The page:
Performer Entertains Providence School

Smoky River Express

by Kevin Laliberte

When it comes to working for a living, most of us have the final say in choosing our career of choice.

Sometimes, however, the career chooses us.

Case in point, Alex Mahé, who has been entertaining kids of all ages with his energetic voice for most of his life.

"I just can't seem to get enough of it," Mahé said last week, just minutes before a performance in front of students at Ecole Providence school in McLennan. "It's something that has been in my blood since I was a young kid."

Alex was raised on a farm in northeastern Alberta along with his nine brothers and sisters, all of whom shared the privilege of being his first audience in the early stages of his singing career.

He went on to complete high school prior to attending Edmonton's Grant MacEwan Community College. In 1981 he became the first male in Alberta to graduate from the Early Childhood Development Program.

Through it all he said he never lost his interest for music and song writing -- a hobby which eventually blossomed into a full-time career by the mid-1980's.

Since that time he has recorded five albums, hosted and produced a children's television program called Alex Mahé's Goodtime Train, and been nominated several times including the Alberta Recording Industries Association for Best Children's Artist on Record.

His music, which includes a moderate taste of humor, is interactive and helps to teach and inspire children of all ages while promoting and elevating their levels of self-esteem. He says it's all about opening the doors to a child's heart.

"I believe that music and songs are tools that have long-lasting and positive impacts in a child's life. My commitment is to an art form that enlightens, sparks imagination and causes a feeling of simple well-being," he said, adding he feels obligated in a sense to help better the lives "of our future planet wayfarers."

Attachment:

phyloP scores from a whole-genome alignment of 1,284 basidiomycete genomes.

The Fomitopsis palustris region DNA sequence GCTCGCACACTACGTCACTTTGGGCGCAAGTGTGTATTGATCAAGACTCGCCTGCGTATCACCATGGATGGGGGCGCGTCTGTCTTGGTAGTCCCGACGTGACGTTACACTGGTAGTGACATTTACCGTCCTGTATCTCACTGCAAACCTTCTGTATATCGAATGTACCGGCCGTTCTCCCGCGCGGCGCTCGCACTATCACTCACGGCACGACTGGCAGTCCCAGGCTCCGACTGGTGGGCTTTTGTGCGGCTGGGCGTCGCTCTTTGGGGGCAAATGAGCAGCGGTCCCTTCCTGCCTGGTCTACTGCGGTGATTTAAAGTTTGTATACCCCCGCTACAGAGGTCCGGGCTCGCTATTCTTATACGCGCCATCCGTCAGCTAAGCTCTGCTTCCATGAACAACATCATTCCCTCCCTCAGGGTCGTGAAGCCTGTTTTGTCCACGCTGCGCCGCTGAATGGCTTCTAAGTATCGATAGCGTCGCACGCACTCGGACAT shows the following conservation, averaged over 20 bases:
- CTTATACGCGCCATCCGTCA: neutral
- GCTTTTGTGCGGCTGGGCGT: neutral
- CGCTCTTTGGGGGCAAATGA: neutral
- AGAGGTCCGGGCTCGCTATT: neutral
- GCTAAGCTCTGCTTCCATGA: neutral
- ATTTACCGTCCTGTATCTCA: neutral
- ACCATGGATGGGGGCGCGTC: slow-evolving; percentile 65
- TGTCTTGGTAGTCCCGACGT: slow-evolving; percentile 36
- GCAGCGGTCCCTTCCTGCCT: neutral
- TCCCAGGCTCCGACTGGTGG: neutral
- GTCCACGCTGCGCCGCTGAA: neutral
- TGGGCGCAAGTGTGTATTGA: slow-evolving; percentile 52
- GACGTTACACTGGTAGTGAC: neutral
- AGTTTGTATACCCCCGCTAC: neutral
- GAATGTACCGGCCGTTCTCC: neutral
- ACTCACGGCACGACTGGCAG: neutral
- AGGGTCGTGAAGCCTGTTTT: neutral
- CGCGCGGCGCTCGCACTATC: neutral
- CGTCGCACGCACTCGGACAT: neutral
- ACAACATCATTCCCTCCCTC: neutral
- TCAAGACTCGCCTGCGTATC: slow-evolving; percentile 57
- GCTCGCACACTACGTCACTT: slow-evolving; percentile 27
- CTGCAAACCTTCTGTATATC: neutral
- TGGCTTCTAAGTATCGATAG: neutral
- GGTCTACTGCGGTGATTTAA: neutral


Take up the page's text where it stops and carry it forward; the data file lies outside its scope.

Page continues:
Mahé's enthusiasm and vocal talent on the stage has captivated young audiences from places like Havre, Montana, to the Northwest Territories, Vancouver, Ontario, Quebec and, of course, Alberta.

His likeable personality and warm rapport with children is reflected in his performances, which are carried out in English and French languages -- sometimes both. And when the curtain goes up and the lights come on, it's Mahé who heads straight for the crowd, encouraging members of his audience to share the spotlight on stage.

It's one aspect of his show which he has emphasized since day one as a way of allowing spectators to get into the spirit and content of his songs.

Over the years he has also performed at the Heritage, Fringe and Folk Festivals in Edmonton, the Children's Festival de la Jeunesse in Ottawa, La Sablonniére in Gatineau Que., the Northern Alberta International Children's Festival in St. Albert and the First Night Festival in Edmonton.

Mahé spends most of his time as a performer on the road, including in Alberta schools where he's held an estimated 800 shows over the course of his career.

Another 26 shows have taken place under the umbrella of the Peace Library System.

For Mahé the performances are a perfect way to not only interact with children but also to take in the sights.

"A lot of the time when I travel I bring a tent and a camera with me. It's a great way to get to know the area . . . kind of learn as you go," he said."

"When I arrived here (in McLennan) the first thing I did was take a walk around. It's really a beautiful little town."

Mahé says that when he's not busy writing songs or putting the finishing touches on his albums, he's taking care of the promotional side of the business which includes managing and advertising.

"For me personally, singing, song writing and performing has become a way of life. It's one of those careers where there's little time, if any, to come home and take a break in front of the TV," he said.

Still, Mahé, who admits he's not exactly making money hand over fist, says he wouldn't have it any other way.

"The money's not huge, but you know it doesn't really matter. I make enough to get by. The important thing for me is the satisfaction of seeing the kids and their smiling faces," he explained.

< Return to In The Press